If you have been written out of a will or do not feel you have been fairly represented and suspect some wrong doing, you may be able to contest the legal validity of the will. In addition to fraud and forgery there are two circumstances that can lead to a will being invalid: where there was undue influence by a third party on the person who made the will, or that person was lacking in testamentary capacity at the time of making their will – for example if they lacked mental capacity due to illness. It is imperative that you receive legal advice when contesting a will as this is a highly complex area of the law but, to give you a better idea of whether you could have a case, the bases on which you could contest a will are detailed below.
You must show that somebody has manipulated, intimidated, deceived, coerced or put pressure on the person making the will in order to gain advantage from the changes. This can be through physical violence and threats, or even appealing to the sentimentality of the will writer. However there is a difference between doing this and dropping hints or reminding the person of good deeds that have been done for them in the past or attempting to gain pity for future hardships. This behaviour may be unpalatable, but it is perfectly legal.
The defining characteristic of undue influence is coercion – placing physical or psychological pressure on the person writing the will resulting in them making a decision that would otherwise not have been made. This could involve threats against a loved one, friend or pet as well as direct threats of violence or confinement to the person themselves. A person is particularly vulnerable to undue influence in the very final stages of life, where illness or extreme tiredness may leave them less able to defend their position, leading them to make a decision contrary to their real wishes.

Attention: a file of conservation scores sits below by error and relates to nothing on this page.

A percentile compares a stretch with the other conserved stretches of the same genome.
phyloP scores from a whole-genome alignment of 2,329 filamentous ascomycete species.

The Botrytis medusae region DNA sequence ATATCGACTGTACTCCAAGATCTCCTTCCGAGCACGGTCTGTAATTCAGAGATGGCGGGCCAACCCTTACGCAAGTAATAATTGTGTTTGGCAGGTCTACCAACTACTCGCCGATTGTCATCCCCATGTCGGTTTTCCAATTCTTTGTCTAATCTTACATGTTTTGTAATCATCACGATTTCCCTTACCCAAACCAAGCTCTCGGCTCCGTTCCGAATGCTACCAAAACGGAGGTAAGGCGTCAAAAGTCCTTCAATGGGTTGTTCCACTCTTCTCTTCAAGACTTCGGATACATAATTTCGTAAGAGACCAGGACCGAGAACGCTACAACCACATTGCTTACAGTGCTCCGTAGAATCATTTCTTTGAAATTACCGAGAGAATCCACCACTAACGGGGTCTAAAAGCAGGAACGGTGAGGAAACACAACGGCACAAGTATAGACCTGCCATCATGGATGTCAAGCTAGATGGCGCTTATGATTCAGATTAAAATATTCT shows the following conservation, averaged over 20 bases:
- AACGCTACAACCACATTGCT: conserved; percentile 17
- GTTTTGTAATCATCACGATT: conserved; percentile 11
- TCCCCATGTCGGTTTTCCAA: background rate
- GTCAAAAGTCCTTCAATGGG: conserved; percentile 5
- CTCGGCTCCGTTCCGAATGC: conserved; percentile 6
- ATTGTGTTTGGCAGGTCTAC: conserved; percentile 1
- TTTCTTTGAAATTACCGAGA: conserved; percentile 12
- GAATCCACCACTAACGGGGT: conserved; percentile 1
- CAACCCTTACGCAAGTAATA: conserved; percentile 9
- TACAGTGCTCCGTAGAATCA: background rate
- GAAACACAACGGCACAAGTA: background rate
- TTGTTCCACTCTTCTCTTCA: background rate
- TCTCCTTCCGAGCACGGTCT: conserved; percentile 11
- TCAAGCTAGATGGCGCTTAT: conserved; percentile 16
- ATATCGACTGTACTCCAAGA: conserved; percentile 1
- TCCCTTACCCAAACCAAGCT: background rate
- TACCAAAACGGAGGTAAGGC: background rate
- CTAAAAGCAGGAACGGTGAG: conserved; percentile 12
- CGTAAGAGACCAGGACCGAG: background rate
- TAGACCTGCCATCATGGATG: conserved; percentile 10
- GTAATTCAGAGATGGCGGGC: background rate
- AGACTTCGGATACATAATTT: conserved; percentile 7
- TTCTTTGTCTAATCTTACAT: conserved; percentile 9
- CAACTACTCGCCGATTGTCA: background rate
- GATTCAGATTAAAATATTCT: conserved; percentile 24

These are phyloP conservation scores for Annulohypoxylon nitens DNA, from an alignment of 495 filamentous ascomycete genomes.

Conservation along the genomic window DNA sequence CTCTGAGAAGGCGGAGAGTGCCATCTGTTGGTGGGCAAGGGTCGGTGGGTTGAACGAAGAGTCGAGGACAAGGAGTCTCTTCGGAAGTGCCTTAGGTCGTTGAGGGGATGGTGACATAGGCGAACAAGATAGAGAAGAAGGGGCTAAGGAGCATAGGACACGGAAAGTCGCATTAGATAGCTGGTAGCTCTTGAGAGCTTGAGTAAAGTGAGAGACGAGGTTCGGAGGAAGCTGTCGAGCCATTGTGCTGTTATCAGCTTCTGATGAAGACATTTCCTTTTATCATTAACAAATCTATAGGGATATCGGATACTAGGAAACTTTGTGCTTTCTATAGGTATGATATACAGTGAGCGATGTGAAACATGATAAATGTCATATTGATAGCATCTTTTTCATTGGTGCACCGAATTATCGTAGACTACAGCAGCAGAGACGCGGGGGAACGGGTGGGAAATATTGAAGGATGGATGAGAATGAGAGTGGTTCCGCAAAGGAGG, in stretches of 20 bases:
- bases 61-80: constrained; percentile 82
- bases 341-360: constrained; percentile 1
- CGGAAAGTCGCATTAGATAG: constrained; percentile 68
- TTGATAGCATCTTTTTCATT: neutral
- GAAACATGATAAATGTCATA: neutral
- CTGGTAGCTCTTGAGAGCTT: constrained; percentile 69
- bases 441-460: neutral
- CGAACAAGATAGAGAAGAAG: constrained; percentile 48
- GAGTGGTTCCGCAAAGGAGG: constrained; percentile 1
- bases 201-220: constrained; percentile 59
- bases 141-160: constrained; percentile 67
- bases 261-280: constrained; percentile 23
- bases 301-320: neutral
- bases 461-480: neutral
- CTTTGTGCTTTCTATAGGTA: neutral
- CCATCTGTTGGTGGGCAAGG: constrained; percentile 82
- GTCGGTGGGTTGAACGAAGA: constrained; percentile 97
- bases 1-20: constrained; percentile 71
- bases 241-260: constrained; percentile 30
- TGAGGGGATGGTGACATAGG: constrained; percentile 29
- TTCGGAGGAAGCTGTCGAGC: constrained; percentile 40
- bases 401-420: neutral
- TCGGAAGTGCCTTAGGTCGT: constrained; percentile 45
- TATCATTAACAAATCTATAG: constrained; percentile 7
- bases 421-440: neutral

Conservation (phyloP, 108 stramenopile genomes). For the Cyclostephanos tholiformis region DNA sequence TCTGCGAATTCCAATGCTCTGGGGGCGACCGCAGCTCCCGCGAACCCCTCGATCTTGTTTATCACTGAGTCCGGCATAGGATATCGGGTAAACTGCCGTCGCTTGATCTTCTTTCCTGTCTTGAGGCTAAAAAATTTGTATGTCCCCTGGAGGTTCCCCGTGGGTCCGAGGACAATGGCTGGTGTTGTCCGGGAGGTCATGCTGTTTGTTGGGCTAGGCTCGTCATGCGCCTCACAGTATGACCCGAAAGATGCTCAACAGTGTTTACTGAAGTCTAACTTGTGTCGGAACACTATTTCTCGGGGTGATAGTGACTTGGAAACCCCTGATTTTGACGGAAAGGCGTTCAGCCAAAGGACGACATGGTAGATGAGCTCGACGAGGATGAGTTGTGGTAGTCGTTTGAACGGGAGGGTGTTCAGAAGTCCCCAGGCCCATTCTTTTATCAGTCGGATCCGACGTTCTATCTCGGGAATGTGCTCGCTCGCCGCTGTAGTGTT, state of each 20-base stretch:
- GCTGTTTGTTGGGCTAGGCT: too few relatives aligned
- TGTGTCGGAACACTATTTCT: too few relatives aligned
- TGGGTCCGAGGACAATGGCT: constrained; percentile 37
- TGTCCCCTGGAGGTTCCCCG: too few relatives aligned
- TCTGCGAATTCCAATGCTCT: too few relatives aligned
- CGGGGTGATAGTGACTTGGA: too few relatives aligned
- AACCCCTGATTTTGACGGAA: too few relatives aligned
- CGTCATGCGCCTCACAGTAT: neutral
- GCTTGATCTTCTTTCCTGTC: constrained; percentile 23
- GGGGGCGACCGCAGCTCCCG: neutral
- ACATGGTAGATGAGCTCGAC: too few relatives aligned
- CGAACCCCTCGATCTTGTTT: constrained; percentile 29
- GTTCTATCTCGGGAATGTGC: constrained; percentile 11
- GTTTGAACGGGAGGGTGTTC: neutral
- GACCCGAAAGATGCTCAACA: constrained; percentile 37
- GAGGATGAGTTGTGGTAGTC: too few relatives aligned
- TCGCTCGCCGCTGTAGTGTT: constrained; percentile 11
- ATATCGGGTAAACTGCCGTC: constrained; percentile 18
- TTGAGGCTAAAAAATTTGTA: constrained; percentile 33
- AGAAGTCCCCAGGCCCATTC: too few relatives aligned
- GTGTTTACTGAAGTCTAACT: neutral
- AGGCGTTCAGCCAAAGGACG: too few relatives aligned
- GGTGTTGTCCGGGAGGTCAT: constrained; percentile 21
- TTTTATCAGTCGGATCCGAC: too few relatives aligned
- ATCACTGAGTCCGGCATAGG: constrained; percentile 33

Lack of Testamentary Capacity
Proving lack of testamentary capacity will require expert medical evidence of capacity as at the time the will was written. Evidence from other witnesses who came into contact with the deceased at the time the will was written are taken into account, as well as medical records. Ultimately a court will have to decide whether the person understood the impact of writing a will; the extent of their assets; and the potential beneficiaries for whom they should have considered making provision.
What Happens Next?
If the will is held to be invalid, the most recent valid will is reinstated. If a previous will does not exist then the beneficiaries will be determined by the rules of intestacy. These are simple rules that prioritise marital relationships, civil partnerships and family relationships to determine who will receive the estate. Normally a married partner or person from a civil partnership is entitled to most, if not all, of the estate but, if that relation does not exist or they have passed away, the entitlement passes to the children, then the grandchildren or other direct descendants. You can find out who benefits on an intestacy by following this very simple questionnaire on the government website.
If you would like advice about contesting a will and are looking for probate solicitors in Bristol, give AMD a call on 0117 962 1205 and we can help you through the process.